12-11-17 We may know why younger brothers are more likely to be gay
An immune response in some pregnant women’s bodies may explain the “fraternal birth order effect” – that men are more likely to be gay the more older brothers they have. The more older brothers a boy has, the more likely he is to be gay when he grows up – an effect called the “fraternal birth order effect”. Now it seems that increasing levels of antibodies in a mother’s immune system could play a role. Anthony Bogaert at Brock University, Canada, and his team think that some women who are pregnant with boys develop antibodies that target a protein made by the Y chromosome. Our immune systems make antibodies to recognise foreign molecules, which have the potential to be from dangerous bacteria. But pregnant women sometimes also produce antibodies against fetal molecules – for example, if their fetus has a different blood group. Bogaert’s team wondered if maternal antibodies might play a role in shaping sexual orientation. The team collected blood from 142 women, and screened it for antibodies to a particular brain protein that is only made in males. They thought this would be a good candidate, because it plays an important role in how neurons communicate with each other, and because it is produced on the surface of brain cells, making it relatively easy for antibodies to find and detect it. They found that the mothers of gay sons with older brothers had the highest levels of antibodies against this protein, followed by the mothers of gay sons with no older brothers. Women who had straight sons had less of these antibodies, while women with no sons had the least.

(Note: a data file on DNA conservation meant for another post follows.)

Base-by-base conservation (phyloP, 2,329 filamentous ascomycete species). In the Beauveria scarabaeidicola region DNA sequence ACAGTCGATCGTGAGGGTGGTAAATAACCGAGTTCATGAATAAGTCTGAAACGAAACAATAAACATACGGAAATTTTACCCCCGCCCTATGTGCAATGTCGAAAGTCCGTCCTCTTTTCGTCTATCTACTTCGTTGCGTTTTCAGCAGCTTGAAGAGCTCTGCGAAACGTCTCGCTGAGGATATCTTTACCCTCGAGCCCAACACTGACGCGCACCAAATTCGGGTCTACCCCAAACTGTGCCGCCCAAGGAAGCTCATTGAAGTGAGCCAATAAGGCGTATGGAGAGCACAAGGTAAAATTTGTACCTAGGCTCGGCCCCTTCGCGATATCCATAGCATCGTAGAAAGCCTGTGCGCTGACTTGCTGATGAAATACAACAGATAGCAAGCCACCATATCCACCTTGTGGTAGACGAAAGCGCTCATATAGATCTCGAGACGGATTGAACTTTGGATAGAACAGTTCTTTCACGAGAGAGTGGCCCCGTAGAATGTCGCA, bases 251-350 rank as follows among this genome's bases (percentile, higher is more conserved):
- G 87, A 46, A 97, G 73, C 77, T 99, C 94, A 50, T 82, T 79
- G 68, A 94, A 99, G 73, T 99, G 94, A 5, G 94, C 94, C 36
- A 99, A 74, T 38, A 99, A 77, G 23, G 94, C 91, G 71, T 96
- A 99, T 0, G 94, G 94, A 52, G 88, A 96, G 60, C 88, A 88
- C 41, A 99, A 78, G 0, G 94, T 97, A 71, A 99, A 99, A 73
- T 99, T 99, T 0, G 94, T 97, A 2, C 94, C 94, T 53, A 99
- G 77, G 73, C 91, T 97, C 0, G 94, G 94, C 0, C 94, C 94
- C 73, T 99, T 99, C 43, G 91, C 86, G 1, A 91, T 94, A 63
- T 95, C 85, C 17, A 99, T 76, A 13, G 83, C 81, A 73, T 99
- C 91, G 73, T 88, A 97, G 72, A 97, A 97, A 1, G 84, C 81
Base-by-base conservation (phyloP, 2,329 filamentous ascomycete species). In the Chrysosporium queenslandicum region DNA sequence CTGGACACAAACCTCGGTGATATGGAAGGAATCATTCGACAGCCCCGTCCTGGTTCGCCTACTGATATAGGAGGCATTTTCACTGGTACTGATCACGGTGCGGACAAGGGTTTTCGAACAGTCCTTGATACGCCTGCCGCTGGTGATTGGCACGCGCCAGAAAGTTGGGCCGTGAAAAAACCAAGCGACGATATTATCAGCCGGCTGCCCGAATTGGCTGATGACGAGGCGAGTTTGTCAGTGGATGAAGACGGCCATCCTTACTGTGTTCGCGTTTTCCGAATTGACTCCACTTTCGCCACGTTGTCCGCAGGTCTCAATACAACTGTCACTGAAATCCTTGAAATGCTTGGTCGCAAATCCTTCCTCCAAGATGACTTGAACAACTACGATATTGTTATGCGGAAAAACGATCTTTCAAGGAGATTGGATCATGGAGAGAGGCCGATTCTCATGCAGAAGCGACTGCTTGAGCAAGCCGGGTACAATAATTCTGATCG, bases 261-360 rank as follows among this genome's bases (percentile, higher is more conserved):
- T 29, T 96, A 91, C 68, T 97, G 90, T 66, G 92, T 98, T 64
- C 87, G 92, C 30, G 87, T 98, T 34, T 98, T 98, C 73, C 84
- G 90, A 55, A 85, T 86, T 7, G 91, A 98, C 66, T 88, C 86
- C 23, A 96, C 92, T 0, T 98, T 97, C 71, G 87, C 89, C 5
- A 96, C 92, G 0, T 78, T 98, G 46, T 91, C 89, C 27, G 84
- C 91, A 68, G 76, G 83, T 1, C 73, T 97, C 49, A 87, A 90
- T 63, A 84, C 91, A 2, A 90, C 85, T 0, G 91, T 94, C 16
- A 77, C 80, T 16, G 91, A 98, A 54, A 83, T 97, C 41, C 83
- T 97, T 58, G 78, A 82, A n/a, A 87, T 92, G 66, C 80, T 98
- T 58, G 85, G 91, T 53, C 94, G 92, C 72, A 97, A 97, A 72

12-11-17 Fasting may boost brainpower by giving neurons more energy
Some people who fast regularly, like those following the 5:2 diet, feel mentally sharper. Now evidence in mice may explain how fasting boosts brainpower. Could regular fasting make you smarter? People following regimes like the popular 5:2 diet usually do so for weight loss, but some who try it says it makes them mentally sharper too. If this is true, experiments in mice may have explained why. In these animals, fasting has been found to cause changes in the brain that likely give neurons more energy, and enable them to grow more connections. Mark Mattson of the National Institute on Aging in Bethesda, Maryland and his team looked at 40 mice, which were given regimes in which they either ate nothing every other day, or ate normally – but consumed the same total calories – as the fasting mice. The team found that fasting was linked to a 50 per cent increase in a brain chemical called BDNF. Previous studies have shown that such an increase is likely to boost the number of mitochondria – which provide a cell’s energy – inside neurons by 20 per cent. BDNF also promotes the growth of new connections – or synapses – between brain cells, which helps in learning and memory, says Mattson. The finding makes sense from an evolutionary perspective, as animals that are hungry would need more intellectual resources to find food, says Mattson. “If human ancestors hadn’t been able to find food, they had better be able to function at a high level to chase down some prey.”